The improvement of our invention comprises deposition of the polyamine on the core support from a solution of the polyamine in a solvent of low surface tension, by which is meant a liquid as a solvent whose surface tension is less than about 30 dynes per centimeter. One class of such solvents consists of aqueous solutions of surfactants, especially cationic and nonionic surfactants satisfying the stated surface tension requirements. Examples of cationic surfactants include amine oxides (e.g., cetyl dimethylamine oxide) and polyoxyethylene amines (i.e., products derived from the ethoxylation of primary and secondary amines). An example of nonionic surfactants, cited for illustrative purposes only, is the group of polyoxyethylene derivatives which include ethoxylated alkylphenols (e.g., nonylphenoxypoly(ethylenoxy)ethanol), ethoxylated aliphatic alcohols (e.g., stearylpoly(ethylenoxy)ethanol), and polyethylene glycol esters.
Another class of liquids which may be utilized as solvents in this invention consists of organic liquids, especially those miscible with water. Examples include methanol, ethanol, propanol, isopropyl alcohol, acetone, and acetonile. However, liquids immiscible with water also may be used, as exemplified by pentane, hexane, cyclohexane, diethyl ether, and ethyl acetate.
The solvents enumerated above are cited solely for illustrative purposes, and other agents may be used within the scope of this invention but not necessarily with equivalent results.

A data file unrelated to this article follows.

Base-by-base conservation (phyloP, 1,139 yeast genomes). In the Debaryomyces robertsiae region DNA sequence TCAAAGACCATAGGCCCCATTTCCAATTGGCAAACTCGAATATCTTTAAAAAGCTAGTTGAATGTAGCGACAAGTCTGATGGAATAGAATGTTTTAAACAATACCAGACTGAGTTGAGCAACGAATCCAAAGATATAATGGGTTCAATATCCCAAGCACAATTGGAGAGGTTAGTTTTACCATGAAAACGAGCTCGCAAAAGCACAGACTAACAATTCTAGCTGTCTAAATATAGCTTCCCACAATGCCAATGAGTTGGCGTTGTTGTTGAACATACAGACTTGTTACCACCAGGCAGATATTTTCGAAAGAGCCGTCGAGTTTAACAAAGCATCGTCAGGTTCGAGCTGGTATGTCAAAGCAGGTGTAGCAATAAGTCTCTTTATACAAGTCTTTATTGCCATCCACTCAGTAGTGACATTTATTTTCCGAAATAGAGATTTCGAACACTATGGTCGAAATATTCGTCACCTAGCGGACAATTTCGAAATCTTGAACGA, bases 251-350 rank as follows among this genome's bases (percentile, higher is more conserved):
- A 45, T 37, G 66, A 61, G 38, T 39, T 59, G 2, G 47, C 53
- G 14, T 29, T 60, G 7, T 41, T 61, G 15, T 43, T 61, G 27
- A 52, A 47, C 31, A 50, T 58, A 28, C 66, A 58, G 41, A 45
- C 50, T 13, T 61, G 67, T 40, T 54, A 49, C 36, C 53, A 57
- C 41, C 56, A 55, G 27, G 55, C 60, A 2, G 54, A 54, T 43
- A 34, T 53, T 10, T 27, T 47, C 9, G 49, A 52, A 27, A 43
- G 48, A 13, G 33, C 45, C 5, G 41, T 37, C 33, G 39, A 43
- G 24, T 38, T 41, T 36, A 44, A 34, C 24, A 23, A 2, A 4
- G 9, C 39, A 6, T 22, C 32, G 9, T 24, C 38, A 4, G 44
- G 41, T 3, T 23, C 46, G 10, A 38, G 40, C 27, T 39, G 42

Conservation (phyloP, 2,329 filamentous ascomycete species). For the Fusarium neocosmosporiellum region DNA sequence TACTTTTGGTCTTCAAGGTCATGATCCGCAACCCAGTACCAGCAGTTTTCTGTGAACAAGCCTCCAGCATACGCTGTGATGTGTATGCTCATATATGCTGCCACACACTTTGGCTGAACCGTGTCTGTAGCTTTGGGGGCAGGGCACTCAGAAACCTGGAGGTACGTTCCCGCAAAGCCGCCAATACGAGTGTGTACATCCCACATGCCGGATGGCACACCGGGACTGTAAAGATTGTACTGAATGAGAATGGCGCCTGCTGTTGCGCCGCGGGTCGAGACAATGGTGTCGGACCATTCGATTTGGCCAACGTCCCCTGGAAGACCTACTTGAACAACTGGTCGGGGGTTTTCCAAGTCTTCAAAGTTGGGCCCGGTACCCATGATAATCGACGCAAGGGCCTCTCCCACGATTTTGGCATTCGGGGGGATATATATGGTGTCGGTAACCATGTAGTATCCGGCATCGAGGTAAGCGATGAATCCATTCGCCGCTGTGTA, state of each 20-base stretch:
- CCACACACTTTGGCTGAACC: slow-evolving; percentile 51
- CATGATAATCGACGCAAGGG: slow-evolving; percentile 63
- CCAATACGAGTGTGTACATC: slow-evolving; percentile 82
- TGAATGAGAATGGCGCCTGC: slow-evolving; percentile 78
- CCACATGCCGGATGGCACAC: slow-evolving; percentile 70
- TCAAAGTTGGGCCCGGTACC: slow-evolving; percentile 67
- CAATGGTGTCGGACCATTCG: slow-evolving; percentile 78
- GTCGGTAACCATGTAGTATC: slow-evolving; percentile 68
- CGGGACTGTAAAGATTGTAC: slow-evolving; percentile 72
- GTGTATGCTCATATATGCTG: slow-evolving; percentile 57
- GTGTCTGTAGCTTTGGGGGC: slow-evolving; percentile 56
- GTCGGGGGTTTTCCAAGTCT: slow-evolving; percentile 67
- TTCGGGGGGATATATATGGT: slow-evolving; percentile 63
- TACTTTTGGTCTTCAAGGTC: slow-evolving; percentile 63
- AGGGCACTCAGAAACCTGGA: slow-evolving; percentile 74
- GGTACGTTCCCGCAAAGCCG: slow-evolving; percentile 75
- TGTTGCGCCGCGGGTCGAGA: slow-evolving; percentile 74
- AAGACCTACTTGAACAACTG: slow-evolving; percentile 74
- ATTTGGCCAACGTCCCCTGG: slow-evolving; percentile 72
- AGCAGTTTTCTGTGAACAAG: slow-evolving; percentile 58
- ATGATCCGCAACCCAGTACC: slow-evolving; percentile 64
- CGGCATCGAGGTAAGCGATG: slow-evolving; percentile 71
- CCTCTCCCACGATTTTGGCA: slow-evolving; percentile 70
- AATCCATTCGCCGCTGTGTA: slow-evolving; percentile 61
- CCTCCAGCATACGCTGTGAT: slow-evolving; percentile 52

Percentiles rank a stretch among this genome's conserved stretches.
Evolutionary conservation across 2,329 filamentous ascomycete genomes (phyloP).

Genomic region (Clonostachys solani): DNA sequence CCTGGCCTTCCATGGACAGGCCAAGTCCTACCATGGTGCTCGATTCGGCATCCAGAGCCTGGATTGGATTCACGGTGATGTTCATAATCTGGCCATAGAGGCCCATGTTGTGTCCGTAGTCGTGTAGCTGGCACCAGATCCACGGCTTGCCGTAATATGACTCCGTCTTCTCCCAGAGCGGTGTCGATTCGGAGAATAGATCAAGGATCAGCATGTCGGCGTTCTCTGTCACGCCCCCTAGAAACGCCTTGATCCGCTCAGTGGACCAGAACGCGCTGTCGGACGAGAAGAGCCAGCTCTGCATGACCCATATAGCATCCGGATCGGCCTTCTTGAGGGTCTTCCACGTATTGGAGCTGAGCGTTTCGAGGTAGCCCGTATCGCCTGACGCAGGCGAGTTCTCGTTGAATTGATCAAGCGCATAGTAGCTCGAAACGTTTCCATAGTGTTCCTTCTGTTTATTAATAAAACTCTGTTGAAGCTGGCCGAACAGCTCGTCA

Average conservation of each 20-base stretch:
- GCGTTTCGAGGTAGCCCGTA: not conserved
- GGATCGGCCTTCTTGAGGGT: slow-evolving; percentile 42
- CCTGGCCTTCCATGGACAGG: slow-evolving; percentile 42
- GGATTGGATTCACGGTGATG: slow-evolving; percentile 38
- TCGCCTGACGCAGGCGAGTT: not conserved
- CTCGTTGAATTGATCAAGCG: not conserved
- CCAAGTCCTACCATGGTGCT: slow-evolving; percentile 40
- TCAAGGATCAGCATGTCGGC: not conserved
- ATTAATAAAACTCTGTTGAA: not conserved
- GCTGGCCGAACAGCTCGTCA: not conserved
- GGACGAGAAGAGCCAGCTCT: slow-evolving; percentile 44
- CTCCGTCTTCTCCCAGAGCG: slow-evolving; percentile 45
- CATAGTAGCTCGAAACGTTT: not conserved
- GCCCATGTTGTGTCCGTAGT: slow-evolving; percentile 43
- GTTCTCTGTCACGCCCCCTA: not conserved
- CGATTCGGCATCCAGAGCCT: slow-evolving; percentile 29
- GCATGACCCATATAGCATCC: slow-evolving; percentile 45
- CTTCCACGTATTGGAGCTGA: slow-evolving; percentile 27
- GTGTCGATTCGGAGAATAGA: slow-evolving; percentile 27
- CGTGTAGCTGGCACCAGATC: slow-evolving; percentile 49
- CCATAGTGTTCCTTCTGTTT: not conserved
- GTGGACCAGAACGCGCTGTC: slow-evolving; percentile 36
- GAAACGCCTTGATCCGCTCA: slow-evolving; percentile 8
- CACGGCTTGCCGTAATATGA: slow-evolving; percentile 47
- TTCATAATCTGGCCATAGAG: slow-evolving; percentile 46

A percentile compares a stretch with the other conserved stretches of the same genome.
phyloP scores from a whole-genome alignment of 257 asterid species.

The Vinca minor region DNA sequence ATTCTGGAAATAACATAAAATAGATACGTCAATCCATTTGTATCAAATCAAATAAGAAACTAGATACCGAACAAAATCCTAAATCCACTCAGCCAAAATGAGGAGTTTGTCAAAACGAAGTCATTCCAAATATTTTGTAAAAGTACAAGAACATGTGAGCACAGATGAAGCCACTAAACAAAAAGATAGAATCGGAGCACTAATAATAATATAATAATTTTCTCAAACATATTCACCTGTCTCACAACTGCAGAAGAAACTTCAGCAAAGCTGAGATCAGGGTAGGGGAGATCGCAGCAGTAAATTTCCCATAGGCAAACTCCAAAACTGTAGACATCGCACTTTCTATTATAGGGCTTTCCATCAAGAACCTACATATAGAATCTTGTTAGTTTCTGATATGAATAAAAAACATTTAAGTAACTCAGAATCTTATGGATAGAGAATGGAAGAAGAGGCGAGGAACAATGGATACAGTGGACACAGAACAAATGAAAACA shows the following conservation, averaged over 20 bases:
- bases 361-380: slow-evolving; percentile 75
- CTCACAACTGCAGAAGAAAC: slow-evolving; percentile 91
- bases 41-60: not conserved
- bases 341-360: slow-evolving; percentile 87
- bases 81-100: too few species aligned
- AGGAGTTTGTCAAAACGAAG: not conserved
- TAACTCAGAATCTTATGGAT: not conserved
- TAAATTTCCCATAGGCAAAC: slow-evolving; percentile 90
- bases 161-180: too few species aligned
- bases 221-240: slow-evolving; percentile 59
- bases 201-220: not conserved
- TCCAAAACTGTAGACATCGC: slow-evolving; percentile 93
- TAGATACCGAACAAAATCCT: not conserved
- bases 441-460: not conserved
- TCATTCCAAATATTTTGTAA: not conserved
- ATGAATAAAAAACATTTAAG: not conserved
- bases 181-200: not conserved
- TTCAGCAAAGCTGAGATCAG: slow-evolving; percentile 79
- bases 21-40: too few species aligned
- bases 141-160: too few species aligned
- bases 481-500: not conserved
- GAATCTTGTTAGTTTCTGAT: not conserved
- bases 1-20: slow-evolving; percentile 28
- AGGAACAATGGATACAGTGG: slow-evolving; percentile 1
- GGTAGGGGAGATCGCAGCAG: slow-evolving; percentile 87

After the inorganic oxide has been contacted with a solution of the polyamine and impregnation has been completed, excess solution is removed, as by decantation. The coated oxide may be washed with the same solvent to remove loosely adhering polyamine, following which the polyamine-coated inorganic oxide is contacted with a solution of a bifunctional reagent which serves to cross-link the amine and to furnish a pendant functional group which covalently bonds to the reactive chemical entity, as is described above. Examples of said bifunctional reagents include glutaraldehyde, terphthalaldehyde, succindialdehyde, and toluenediisocyanate. Contact time may be from about five minutes to about five hours, with periodic mixing of the phases during this interval. Excess solution is removed, as by decantation, and the solid is washed to remove adhering, but not chemically bound, bifunctional reagent. A procedure which utilizes a solution of the bifunctional reagent in a solvent of low surface tension, and which may be the same as or different from the solvent used for the polyamine, is contemplated as being within the scope of this invention, but may not necessarily afford equivalent results in every case.